14:30 Ramallah. Meeting on tomorrow between Abu Mazen and Hosni Mubarak. The Palestinian and Egyptian presidents will be in Sharm al Sheikh on the progress of the Middle East peace process ahead of Mahmood Abbas' visit to Washington. Abbas said that the situation is very delicate and that he feels "worried" about the growing "climate of confrontation between Israelis and Palestinians".
12:30 Brussels. The EU-organized international conference on Iraq will be held on 22 June in Brussels during a visit by President George W. Bush [A fateful day in modern history--Nur] The conference will serve to demonstrate the political support of the international community for the new Iraq, says a spokesman for the EU Commissioners office.
11:49 Nassiriya. Shooting breaks out between supporters of radical Shi'ite leader Moqtada al Sadr and the local governor's police. Disorders broke out during a march organized by the Mahdi Army to protest the profanation of the Koran in Guantanamo. The police opened fire on the marchers as they approached the governor's offices and they returned fire. Four civilians and four police were wounded by gunfire and hospitalized.
11:07 Baghdad. New allegations of torture in Abu Ghraib prison. US soldiers simulated firing squads as psychological pressure on detainees, says the ACLU in a just-released 2,500-page report. Moreover, the report finds that US troops regularly terrorized civilians for amusement.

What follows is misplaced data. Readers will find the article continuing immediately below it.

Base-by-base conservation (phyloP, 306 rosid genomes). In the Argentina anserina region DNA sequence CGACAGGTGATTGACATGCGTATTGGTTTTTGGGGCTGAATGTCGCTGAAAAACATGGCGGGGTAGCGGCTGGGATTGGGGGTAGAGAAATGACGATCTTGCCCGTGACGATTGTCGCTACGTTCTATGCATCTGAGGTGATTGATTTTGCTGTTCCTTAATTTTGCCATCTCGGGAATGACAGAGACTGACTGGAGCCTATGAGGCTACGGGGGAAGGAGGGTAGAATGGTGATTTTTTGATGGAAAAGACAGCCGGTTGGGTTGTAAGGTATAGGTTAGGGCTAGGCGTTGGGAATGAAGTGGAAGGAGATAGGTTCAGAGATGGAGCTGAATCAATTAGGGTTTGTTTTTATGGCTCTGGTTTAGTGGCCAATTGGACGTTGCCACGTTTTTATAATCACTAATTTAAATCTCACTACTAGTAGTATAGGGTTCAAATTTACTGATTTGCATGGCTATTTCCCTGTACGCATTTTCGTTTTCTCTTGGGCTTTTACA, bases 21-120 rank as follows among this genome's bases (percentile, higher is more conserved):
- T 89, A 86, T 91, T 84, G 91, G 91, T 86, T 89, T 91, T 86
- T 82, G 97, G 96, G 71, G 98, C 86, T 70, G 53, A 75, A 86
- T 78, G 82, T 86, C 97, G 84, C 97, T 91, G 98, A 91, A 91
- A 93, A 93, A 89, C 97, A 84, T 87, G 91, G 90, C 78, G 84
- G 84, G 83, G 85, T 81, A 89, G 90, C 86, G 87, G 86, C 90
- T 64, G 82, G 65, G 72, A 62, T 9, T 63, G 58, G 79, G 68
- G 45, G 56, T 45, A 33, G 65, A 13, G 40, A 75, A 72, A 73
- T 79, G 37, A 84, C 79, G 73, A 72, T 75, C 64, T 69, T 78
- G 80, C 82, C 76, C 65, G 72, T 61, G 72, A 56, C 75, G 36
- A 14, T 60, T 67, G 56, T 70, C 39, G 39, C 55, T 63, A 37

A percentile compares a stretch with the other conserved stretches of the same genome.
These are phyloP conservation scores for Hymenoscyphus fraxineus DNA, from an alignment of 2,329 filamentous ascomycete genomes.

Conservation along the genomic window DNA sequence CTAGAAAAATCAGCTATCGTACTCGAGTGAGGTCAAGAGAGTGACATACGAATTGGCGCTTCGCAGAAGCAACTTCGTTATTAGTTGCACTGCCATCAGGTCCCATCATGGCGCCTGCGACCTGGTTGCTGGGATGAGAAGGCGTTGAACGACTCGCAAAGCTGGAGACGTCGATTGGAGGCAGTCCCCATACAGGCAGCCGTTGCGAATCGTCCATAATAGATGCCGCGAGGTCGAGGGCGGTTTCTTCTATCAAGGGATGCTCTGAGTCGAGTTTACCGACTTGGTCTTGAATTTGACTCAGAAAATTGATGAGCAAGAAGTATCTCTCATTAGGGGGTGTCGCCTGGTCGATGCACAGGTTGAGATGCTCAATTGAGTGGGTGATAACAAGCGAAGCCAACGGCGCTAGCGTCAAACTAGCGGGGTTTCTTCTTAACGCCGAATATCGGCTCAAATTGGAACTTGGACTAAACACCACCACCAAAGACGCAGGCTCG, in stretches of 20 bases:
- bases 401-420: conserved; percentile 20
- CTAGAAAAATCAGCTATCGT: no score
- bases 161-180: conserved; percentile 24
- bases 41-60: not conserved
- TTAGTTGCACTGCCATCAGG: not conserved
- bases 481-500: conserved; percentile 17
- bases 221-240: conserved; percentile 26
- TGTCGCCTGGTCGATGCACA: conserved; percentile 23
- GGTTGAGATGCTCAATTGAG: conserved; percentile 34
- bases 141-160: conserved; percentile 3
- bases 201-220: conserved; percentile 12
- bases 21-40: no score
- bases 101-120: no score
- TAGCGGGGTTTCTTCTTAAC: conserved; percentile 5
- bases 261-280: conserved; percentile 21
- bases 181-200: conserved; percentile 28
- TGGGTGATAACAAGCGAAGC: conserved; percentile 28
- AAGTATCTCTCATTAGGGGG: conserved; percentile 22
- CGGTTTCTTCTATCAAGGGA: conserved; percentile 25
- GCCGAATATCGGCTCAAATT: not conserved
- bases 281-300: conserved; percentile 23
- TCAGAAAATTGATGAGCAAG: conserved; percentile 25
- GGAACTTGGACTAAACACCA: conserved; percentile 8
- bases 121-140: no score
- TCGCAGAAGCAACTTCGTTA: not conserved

10:40 Baghdad. Saddam to be tried for his invasion of Iran. A joint Iraq-Iran commission has announced that Sadaam will be judged by a special tribunal for his culpability in the Iran-Iraq War (1980-1988) and well as for his invasion of Kuwait in 1990. Also included is his role in the murder of his political opponents during his 30 in power, the gassing of the Kurds, and the extermination of Kurds and Shi'ites in 1991.
09:31 New York. Uzbekistan rejects UN investigation. Islam Karimov rejected the idea of an international investigation on the anti-government revolt in Uzbekistan which killed 700 in Andijan, 200 in Pahkta and 100 on the frontier with Kyrgyzstan. The inquiry was to have conducted fact-finding and to have determined the exact number of victims.
07:07 Baghdad. Two children killed by bomb. Two brothers, 5 and 9, were killed and their mother wounded by a bomb placed outside a Shi'ite mosque in the Saadiya quarter of the capital.
06:59 Baghdad. US soldier killed in Taji. A roadside bomb struck the 4x4 vehicle in which the soldier was travelling near Taji, north of Baghdad.
04:50 Washington. Secretary of State Condoleezza Rice says Iran must keep up with changes in the Middle East after a meeting with the Kuwaiti Foreign Minister. Rice said that the US would be against economic concessions to Iran in exchange for Iran's renunciation of its nuclear aims.